The first book was written in the style of The Canterbury Tales, each character telling a unique element of the story from their perspective. Through these multiple points of view, we are introduced to the many fascinating components of the Shrike Church, the Hegemony, and the futuristic society in which the series takes place.

What began as a tale told by an elementary school teacher to his students has grown to become one of the most beloved and influential series in modern science fiction. Plus, few other sci-fi races, creatures, or species can truly instill fear or evoke such powerful violent imagery as the mysterious-yet-terrifyingly-deadly Shrike.

Published: 1989

Ender’s Game by Orson Scott Card

Ender’s Game does something truly special: it takes a seemingly ordinary child and, through the course of a single book, reveals just how extraordinary they can become through resilience, grit, and ingenuity.

The story follows young Ender along his journey through war games training, and though much of it is presented as “games”, the struggles he faces and overcomes are no less real or challenging.

So remarkable is the book that it is actually recommended reading for the U.S. Marine Corps, a winner of multiple awards, and still considered a major influence by many modern sci-fi writers.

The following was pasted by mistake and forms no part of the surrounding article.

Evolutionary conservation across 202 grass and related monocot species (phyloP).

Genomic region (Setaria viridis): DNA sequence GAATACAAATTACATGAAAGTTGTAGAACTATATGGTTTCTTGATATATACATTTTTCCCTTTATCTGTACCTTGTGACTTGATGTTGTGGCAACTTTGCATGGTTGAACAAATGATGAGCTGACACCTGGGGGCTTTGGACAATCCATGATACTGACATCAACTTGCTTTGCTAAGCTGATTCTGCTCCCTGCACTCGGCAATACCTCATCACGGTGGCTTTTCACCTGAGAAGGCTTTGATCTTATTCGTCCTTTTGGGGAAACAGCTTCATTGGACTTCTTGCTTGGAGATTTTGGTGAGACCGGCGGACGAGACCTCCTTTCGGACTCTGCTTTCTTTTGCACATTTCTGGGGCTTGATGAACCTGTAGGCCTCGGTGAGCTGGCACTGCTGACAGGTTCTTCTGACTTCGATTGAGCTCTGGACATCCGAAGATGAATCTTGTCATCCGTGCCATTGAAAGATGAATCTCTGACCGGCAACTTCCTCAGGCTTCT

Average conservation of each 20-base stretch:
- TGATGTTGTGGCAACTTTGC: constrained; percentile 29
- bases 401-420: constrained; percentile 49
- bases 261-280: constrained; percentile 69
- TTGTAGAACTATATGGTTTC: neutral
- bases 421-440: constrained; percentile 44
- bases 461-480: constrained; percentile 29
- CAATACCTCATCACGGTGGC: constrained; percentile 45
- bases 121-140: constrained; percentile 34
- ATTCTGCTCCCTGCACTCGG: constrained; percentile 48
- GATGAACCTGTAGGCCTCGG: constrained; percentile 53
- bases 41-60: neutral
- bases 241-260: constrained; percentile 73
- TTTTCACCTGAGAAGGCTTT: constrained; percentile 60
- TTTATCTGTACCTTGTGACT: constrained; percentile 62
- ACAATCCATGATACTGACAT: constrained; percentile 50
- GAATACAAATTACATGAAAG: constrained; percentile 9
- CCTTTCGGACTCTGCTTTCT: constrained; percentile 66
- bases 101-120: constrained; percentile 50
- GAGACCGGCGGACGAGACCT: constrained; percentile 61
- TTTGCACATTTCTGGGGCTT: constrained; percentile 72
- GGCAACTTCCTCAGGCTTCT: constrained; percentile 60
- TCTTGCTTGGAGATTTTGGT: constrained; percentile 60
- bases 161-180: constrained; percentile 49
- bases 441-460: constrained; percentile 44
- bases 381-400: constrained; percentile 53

Published: 1985

The Martian by Andy Weir

In 2011, something extraordinary happened to the world of science fiction: a book that was essentially “crowd-written” was published to spectacular success.

The Martian was initially penned on Andrew Weir’s blog as a serial, but crafted based on input from experts ranging from rocket scientists to geologists to astronomers. At its core, it’s the simple, gripping story of one man’s desperate struggle to survive the impossible through sheer persistence and determination. The science fiction aspect only makes it grander and more inspiring, giving insight into the true challenges that face humanity as we attempt to colonize and explore the universe around us.

Published: 2011

Do Androids Dream of Electric Sheep by Philip K. Dick

Fans of the more dystopian flavor of sci-fi all speak of Do Androids Dream of Electric Sheep? with only the highest of praise.

Set in a post-apocalyptic future, the world is a grim, dark, cybernetics-infused place where only the very rich can afford real animals, but the poor live with electric animals (hence the title).

Through a story that very much reads and feels like a hard-boiled detective noir tale, the author explores themes of empathy in a world overrun by technology, the importance of retaining our grip on humanity, and the possibility of computer-based technology one day evolving to the point of developing their own version of “emotions”—all wrapped up in a dry, often absurdist sense of humor that makes it one of the most compelling science fiction novels ever written.

Published: 1968